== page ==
The Library of Anglo-Catholic Theology

The Penitential Discipline of the Primitive Church
by Nathaniel Marshall

[Oxford: John Henry Parker, 1844]

[pp v-vii]


THE following treatise was published anonymously in 1714. Dr. Marshall, however, in his preface to his translation of St. Cyprian, acknowledges it in the following words: "Perhaps it will be expected from me to apologize for my frequent reference in the course of this work to a treatise which I published some time ago without a name to it, concerning ‘the Penitential Discipline of the Primitive Church:’ now my true and only reason for thus referring to it, was to save the trouble of enlarging further upon subjects which are there properly handled, and which could not so well be deduced to their proper length, within the necessary brevity of notes."—(Pref. p. 20.)

Of the circumstances of Dr. Marshall’s life but little is known. It appears from the Register of Emmanuel College, Cambridge, that "Nathaniel Marshall, of the Country of Middlesex, was entered a pensioner of that house, July 8th, 1696. That he was admitted to the degree of LL.B. in 1702, and to that of D.D. in 1717, by royal mandate;" but no other mention of him is to be found in that College. The various preferments which he held appear in the title-pages of his several works.

In 1712, he preached before the Sons of the Clergy. In January, 1715, he was lecturer at Aldermanbury, and Curate of Kentish Town: when at the recommendation of the Princess of Wales, who was pleased with his preaching, he was appointed to be one of the King’s Chaplains, "whose favourable regard," as his widow says, in her Preface to his Sermons published after his death, and dedicated to the Queen, "he had the honour to enjoy." In 1717, he brought out his "Translation of St. Cyprian;" his "Defence of the Constitution in Church and State," and his "Earnest Exhortation," at which time he was Rector of the united parishes of St. Vedast’s, Foster-Lane, and St. Michael-le-Querne. In 1721,he published "A Sermon preached on January 30th." He appears afterward to have had the Lectureship of St. Lawrence, Jewry, and St. Martin’s, Ironmonger-Lane, and died, February 6th, 1730-1, Canon of Windsor.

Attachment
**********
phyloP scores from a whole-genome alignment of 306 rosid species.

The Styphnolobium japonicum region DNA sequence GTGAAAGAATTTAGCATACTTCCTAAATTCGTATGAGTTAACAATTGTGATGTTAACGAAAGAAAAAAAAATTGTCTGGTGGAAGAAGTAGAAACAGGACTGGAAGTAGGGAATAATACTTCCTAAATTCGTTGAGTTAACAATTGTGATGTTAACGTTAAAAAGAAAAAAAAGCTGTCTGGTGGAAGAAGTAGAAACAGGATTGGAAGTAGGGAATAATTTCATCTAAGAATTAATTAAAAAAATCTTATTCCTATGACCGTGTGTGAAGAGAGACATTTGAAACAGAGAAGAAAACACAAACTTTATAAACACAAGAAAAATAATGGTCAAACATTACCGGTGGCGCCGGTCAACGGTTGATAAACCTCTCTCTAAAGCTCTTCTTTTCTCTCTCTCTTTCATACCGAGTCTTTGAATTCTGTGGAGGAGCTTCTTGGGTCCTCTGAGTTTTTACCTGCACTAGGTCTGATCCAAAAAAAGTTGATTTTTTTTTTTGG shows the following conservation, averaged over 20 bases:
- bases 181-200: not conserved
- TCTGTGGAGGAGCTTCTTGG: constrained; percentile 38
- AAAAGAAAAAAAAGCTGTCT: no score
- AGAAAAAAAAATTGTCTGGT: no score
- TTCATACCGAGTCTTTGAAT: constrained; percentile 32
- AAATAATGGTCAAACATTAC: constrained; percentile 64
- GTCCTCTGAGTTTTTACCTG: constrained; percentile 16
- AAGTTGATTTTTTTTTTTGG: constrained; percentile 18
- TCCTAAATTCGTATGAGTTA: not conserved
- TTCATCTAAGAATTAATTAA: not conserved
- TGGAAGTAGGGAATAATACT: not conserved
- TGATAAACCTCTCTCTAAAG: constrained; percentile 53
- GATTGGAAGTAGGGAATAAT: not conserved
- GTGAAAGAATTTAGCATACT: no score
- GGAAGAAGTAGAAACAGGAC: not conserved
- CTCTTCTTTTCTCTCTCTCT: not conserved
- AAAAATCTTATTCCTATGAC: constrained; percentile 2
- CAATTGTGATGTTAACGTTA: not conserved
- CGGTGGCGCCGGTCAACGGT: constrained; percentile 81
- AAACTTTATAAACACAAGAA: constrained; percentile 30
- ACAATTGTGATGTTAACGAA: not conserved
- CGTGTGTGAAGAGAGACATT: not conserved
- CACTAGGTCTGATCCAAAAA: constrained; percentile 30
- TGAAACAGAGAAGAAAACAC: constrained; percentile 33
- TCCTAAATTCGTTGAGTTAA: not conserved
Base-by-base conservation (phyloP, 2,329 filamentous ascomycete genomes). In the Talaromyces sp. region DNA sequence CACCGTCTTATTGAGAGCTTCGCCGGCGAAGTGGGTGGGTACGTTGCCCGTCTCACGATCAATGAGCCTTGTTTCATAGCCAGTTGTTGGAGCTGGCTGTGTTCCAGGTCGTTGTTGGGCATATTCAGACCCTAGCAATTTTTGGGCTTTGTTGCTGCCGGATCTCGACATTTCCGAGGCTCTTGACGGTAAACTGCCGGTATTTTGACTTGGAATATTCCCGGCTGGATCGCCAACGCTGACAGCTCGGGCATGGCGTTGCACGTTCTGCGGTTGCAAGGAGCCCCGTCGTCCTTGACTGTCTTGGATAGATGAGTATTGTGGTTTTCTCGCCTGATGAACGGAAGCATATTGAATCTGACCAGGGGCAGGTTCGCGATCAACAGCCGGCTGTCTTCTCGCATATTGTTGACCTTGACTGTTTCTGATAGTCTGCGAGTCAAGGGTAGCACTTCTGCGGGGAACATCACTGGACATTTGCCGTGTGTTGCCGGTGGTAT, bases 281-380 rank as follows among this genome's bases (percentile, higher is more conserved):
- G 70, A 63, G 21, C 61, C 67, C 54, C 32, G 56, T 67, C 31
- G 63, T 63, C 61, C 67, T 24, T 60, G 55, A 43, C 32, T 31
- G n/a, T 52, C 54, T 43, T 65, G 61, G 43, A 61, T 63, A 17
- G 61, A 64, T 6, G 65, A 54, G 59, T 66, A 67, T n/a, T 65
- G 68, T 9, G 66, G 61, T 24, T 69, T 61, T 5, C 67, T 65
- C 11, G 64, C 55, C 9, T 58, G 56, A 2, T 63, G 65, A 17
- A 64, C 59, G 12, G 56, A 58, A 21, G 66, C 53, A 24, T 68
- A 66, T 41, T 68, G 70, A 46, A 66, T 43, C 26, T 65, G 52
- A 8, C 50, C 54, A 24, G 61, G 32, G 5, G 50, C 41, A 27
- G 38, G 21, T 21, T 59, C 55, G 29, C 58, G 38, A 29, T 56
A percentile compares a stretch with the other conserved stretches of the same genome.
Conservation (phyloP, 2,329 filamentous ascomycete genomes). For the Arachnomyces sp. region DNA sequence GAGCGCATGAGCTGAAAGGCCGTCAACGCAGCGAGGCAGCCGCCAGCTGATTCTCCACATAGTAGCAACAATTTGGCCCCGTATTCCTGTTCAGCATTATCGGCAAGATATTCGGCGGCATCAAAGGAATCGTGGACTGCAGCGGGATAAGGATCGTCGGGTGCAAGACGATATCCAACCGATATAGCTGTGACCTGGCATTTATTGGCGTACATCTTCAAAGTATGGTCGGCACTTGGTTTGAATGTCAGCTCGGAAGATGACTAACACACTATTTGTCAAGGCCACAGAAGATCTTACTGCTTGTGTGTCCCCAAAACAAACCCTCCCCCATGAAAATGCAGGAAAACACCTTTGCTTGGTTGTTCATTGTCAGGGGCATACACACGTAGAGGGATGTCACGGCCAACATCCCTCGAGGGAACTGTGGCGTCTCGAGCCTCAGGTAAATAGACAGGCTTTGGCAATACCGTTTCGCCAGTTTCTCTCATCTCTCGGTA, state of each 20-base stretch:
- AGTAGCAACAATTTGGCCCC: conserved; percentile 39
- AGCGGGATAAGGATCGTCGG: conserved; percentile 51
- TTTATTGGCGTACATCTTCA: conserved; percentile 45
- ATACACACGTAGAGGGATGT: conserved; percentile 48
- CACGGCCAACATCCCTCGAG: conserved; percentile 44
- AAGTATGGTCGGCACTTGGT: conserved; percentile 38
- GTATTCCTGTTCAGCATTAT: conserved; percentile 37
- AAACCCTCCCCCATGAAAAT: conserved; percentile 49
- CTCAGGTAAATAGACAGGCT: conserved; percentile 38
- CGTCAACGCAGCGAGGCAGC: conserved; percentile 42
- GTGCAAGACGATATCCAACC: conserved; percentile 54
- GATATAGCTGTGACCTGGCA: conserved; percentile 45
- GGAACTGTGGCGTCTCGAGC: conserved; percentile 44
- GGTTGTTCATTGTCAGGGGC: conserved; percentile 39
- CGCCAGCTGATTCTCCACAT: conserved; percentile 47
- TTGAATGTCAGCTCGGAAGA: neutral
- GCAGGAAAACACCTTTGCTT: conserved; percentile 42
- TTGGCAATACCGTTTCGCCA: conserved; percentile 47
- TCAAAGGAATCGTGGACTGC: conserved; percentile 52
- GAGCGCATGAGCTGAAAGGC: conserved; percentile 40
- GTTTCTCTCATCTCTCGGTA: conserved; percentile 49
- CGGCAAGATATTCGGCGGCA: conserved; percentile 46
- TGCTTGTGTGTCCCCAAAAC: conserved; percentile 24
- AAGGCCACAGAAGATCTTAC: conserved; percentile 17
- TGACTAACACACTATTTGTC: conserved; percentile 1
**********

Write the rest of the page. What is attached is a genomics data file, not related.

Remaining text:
He was buried at St. Pancras, leaving eight children, the eldest of whom was, at the time of his death, Rector of St. John the Evangelist.

In the course of the same year, his widow Margaret published by subscription fifty of his miscellaneous Sermons in three volumes, octavo, with a Dedication to the Queen; and a fourth volume appeared in 1750.

The present edition has been accurately reprinted from the original edition, with all the quotations carefully verified.

[Cf. Nichols’ Bowyer, vol. i., pp. 141, 153, 481; vol. iii. 616.]

Project Canterbury